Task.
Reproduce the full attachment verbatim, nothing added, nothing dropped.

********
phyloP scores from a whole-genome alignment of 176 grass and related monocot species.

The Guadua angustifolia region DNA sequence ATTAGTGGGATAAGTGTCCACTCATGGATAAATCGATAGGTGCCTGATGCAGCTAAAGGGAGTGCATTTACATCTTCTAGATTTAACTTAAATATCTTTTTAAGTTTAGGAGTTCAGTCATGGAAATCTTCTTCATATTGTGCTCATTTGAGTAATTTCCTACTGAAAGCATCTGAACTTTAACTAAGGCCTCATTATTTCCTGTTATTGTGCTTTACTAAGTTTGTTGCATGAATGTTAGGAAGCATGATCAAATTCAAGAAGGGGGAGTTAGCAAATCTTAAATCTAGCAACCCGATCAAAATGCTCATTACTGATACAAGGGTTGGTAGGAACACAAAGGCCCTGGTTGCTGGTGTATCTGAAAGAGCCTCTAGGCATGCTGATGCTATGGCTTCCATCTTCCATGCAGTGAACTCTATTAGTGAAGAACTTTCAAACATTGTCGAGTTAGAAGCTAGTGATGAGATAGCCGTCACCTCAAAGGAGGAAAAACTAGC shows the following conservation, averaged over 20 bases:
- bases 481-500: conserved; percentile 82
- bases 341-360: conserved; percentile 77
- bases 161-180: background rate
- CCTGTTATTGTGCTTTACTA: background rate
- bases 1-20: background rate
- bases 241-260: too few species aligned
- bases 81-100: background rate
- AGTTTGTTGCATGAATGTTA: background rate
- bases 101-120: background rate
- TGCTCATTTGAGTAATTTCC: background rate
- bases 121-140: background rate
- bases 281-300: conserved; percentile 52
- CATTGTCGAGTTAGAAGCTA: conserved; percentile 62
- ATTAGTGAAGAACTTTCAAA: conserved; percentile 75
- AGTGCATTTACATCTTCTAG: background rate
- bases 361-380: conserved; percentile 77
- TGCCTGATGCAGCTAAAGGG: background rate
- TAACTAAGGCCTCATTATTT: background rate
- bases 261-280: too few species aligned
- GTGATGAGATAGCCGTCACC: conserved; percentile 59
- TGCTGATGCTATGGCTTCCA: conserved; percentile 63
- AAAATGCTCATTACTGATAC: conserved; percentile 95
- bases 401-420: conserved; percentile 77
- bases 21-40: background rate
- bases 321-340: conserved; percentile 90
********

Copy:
phyloP scores from a whole-genome alignment of 176 grass and related monocot species.

The Guadua angustifolia region DNA sequence ATTAGTGGGATAAGTGTCCACTCATGGATAAATCGATAGGTGCCTGATGCAGCTAAAGGGAGTGCATTTACATCTTCTAGATTTAACTTAAATATCTTTTTAAGTTTAGGAGTTCAGTCATGGAAATCTTCTTCATATTGTGCTCATTTGAGTAATTTCCTACTGAAAGCATCTGAACTTTAACTAAGGCCTCATTATTTCCTGTTATTGTGCTTTACTAAGTTTGTTGCATGAATGTTAGGAAGCATGATCAAATTCAAGAAGGGGGAGTTAGCAAATCTTAAATCTAGCAACCCGATCAAAATGCTCATTACTGATACAAGGGTTGGTAGGAACACAAAGGCCCTGGTTGCTGGTGTATCTGAAAGAGCCTCTAGGCATGCTGATGCTATGGCTTCCATCTTCCATGCAGTGAACTCTATTAGTGAAGAACTTTCAAACATTGTCGAGTTAGAAGCTAGTGATGAGATAGCCGTCACCTCAAAGGAGGAAAAACTAGC shows the following conservation, averaged over 20 bases:
- bases 481-500: conserved; percentile 82
- bases 341-360: conserved; percentile 77
- bases 161-180: background rate
- CCTGTTATTGTGCTTTACTA: background rate
- bases 1-20: background rate
- bases 241-260: too few species aligned
- bases 81-100: background rate
- AGTTTGTTGCATGAATGTTA: background rate
- bases 101-120: background rate
- TGCTCATTTGAGTAATTTCC: background rate
- bases 121-140: background rate
- bases 281-300: conserved; percentile 52
- CATTGTCGAGTTAGAAGCTA: conserved; percentile 62
- ATTAGTGAAGAACTTTCAAA: conserved; percentile 75
- AGTGCATTTACATCTTCTAG: background rate
- bases 361-380: conserved; percentile 77
- TGCCTGATGCAGCTAAAGGG: background rate
- TAACTAAGGCCTCATTATTT: background rate
- bases 261-280: too few species aligned
- GTGATGAGATAGCCGTCACC: conserved; percentile 59
- TGCTGATGCTATGGCTTCCA: conserved; percentile 63
- AAAATGCTCATTACTGATAC: conserved; percentile 95
- bases 401-420: conserved; percentile 77
- bases 21-40: background rate
- bases 321-340: conserved; percentile 90